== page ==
In an interview with Fox Business Network on Friday (video), Hewlett-Packard CEO Meg Whitman admitted that the company will eventually have to re-enter the smartphone sector.
The company abandoned the smartphone and tablet sector last year after it acquired Palm and produced several devices based on its newly-acquired webOS operating system. The products tanked, causing HP to reorganize, let some workers go, and turn webOS into an open-source project. That said, it's understandable why HP would be skittish about re-entering the mobile market.
But as she points out in the interview, HP is a computing company, and it needs to take advantage of that particular form factor. In many countries, people can't afford to purchase a tablet, laptop or PC, thus the smartphone becomes the primary computing device. They'll do everything on that one device, and HP needs to take advantage of that scenario.
Right now HP is about 20-percent of the way through a five-year restructuring plan, a plan Whitman initiated as soon as she took the role of CEO. She currently expects slow growth to flat business in 2013 despite the company's efforts in Windows 8 products. But if HP does venture back into the smartphone sector, the company will have to "get it right this time."
"We are working on this," she said when asked when consumers will see an HP smartphone. "In the end I would love to be able to provide all the way from the most fabulous workstations to desktops to laptops to our tablets and convertibles all the way to smartphone," she said. "But we did take a detour into smartphone and we've got to get it right this time."
"And so my mantra to the team is 'better right than faster than we should be there,'" she added. "So we're working to make sure that when we do this, it will be the right thing for Hewlett-Packard and we will be successful."
Whitman also pointed out that HP recently took over the top spot in workstation sales from Apple. Later Whitman added that HP has no interest in purchasing all or part of troubled BlackBerry maker RIM. "No, that is not a direction that we're going to head."
There's a good chance HP will produce smartphones based on Microsoft's upcoming Windows Phone 8 simply due to the other Windows 8-based form factors the company plans to produce. These include desktops, laptops and the 11-inch Envy X2 hybrid tablet/laptop which just recently made an appearance at the Intel Developers Conference. But its efforts may be more enterprise-focused than consumer-based to serve as an added value for businesses.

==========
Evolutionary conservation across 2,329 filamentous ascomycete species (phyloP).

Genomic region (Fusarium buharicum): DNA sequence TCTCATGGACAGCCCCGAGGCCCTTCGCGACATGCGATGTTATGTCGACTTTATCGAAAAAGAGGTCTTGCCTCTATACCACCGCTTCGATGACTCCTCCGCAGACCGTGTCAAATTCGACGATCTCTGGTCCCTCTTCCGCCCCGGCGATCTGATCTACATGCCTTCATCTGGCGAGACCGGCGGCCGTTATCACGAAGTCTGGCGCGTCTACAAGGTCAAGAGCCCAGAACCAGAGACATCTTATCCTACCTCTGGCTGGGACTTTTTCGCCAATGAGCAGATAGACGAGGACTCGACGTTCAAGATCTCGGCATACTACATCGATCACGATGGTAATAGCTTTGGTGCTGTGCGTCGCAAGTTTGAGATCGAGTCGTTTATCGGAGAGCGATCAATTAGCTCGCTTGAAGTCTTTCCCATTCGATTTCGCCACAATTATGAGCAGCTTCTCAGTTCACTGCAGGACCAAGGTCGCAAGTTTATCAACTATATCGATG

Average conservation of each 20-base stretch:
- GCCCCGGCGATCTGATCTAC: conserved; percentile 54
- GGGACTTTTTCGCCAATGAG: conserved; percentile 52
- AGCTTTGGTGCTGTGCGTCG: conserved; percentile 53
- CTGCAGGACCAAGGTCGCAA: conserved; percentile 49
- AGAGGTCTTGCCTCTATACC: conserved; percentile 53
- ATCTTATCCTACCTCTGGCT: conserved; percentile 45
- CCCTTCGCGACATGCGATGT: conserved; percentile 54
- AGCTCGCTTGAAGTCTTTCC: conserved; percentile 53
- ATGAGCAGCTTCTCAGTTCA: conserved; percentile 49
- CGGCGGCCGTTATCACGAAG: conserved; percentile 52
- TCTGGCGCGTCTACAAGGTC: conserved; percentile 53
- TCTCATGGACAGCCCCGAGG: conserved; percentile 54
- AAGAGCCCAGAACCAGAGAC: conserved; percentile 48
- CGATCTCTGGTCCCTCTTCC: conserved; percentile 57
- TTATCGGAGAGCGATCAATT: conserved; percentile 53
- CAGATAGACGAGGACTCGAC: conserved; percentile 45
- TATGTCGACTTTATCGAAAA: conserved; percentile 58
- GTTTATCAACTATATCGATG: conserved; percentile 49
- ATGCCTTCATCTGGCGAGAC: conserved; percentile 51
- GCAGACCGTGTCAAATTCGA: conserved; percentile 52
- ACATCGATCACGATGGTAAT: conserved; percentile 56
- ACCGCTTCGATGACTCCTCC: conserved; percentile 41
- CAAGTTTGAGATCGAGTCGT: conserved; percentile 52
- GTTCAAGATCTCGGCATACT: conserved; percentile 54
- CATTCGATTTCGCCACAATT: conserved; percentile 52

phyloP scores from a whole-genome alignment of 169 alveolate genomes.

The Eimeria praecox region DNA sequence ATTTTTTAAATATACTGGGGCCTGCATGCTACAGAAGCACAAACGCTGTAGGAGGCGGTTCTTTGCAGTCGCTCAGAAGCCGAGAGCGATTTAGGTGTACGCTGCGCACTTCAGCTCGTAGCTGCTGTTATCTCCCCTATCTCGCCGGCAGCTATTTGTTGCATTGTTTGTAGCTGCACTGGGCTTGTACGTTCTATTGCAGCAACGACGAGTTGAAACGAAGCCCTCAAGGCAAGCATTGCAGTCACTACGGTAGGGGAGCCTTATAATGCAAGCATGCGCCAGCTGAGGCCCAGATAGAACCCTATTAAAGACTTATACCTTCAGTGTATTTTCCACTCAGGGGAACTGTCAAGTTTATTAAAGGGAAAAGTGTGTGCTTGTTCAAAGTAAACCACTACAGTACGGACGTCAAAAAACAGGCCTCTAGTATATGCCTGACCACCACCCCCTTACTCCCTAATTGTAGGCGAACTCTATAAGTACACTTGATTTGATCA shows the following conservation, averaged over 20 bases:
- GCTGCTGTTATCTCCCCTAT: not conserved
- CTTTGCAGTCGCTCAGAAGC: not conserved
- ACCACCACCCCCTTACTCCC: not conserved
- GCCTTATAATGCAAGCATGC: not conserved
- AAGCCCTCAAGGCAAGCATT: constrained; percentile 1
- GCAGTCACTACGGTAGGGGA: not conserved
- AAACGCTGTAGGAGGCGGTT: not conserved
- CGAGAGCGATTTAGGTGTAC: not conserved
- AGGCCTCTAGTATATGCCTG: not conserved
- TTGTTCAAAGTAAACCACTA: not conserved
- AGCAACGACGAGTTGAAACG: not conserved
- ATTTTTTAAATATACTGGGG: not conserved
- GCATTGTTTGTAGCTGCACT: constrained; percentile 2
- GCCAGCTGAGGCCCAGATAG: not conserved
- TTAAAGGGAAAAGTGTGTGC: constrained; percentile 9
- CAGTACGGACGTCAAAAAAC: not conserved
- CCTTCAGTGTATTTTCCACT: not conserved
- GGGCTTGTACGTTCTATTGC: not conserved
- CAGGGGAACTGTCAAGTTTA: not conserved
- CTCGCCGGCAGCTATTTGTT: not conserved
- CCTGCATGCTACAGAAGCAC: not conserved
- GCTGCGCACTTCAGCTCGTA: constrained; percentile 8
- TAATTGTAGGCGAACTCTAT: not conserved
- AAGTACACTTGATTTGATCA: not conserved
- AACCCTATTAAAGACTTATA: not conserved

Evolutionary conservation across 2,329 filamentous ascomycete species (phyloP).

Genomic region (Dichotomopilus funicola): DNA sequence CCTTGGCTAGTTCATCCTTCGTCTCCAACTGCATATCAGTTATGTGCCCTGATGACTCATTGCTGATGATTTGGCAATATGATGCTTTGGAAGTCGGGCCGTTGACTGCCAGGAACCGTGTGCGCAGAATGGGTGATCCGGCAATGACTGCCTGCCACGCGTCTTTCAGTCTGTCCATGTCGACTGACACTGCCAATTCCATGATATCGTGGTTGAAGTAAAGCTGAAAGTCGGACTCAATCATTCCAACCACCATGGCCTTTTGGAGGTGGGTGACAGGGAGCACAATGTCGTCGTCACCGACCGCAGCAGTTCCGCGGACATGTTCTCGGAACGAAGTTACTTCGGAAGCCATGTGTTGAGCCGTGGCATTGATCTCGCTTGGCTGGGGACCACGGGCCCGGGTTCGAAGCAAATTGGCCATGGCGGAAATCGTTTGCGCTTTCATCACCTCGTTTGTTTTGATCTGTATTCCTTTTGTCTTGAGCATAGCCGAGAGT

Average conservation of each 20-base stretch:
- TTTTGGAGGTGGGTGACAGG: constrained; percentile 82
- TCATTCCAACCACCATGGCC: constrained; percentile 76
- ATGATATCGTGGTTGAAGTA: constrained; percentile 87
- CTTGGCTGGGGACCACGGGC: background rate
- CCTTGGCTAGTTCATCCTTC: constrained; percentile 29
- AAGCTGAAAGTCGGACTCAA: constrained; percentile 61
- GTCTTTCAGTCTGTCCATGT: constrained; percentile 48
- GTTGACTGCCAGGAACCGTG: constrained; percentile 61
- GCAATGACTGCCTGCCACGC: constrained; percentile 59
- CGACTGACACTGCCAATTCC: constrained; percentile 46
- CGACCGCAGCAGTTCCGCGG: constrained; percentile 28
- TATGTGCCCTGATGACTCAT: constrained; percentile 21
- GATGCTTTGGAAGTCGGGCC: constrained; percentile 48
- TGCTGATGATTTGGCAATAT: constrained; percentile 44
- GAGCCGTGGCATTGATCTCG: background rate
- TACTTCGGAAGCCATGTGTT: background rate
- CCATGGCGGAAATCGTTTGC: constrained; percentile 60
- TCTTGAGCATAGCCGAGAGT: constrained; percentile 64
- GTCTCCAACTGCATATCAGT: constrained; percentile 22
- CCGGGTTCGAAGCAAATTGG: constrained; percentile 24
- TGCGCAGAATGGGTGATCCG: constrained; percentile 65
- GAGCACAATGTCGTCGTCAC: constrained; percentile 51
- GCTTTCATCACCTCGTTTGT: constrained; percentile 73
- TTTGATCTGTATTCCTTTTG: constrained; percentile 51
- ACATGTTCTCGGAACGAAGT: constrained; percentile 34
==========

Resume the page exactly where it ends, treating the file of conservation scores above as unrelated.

"Email is one thing, but gaining access to confidential corporate data and true enterprise applications and being able to lock down and encrypt the data that's on the phone itself will become much more important," said Patrick Moorhead, principal analyst at Moor Insights and Strategy. "You can administer a Windows 8 phone similar to the way you administer a PC, with encryption on the phone and very well-understood tools to be able to get access to corporate assets."
Whitman didn't give any indication as to when the company plans to release a smartphone, or what platform the company plans to use. Like the Envy X2, HP may rather wait until the last minute before revealing any sort of smartphone plan. Still, expect something to be revealed before the end of the year.
Stay on the Cutting Edge
Join the experts who read Tom's Hardware for the inside track on enthusiast PC tech news — and have for over 25 years. We'll send breaking news and in-depth reviews of CPUs, GPUs, AI, maker hardware and more straight to your inbox.
This will be a challenge for them. Even though they had good critical opinion of their last effort, and those who did use WebOS seemed to like it, they didn't sell that much, which is why they shut it down. For HP now they will have to overcome the perception that they already failed at this once, despite have actually had a reasonably decent product last time around. They're going to have to convince people that despite what happened last time, despite the competitors out there, and despite rejoining this fight when it's already so old, that they deserve a chance. That means doing something hardware and software wise that can really impress people. Not saying they can't do it, but it's going to be really tough.Reply
Android and Web OS are both open source. Make a version of Web OS that can run Android apps. Web OS is the best user experience I have seen on a mobile device.Reply
Maybe they should make a phone with Android in first start? Then, when WebOS is good enough for mobile, make a phone with it.Reply
The smartphone market is overcrowded. Apple and Samsung are the only ones making bank (Apple much more than Samsung), and now that Microsoft and Nokia are trying to muscle in, it's going to get even tougher.Reply
HP's been trying to reinvent themselves for the last 10 years, but I doubt smartphones are going to do it for them. Maybe make 3D printers? Or what IBM did (although they lack IBMs gravitas)
The more the merrier. We need as many companies making phones as possible.Reply
so what poor company are they going to buy and decimate now?Reply
IMO HP had their chance with WebOS but they stuck their nose up at it...Reply
Dig a hole, fill it in. Dig a hole fill it in. That's (regrettably) the new hp way. So sad this company used to be great.Reply
HP touchpad as the Number 2 tablet in the US when it was dumped. It's still better than Android in user experience. Imagine they'd actually run with if for the last year. It was shortsighted and greedy to think they would take on Apple and turn a profit in the first 3 months.Reply
HP should get back into the mobile business....after all HP stands for "Hand Phone"...hope they patent it before Apple declares they patent the word.Reply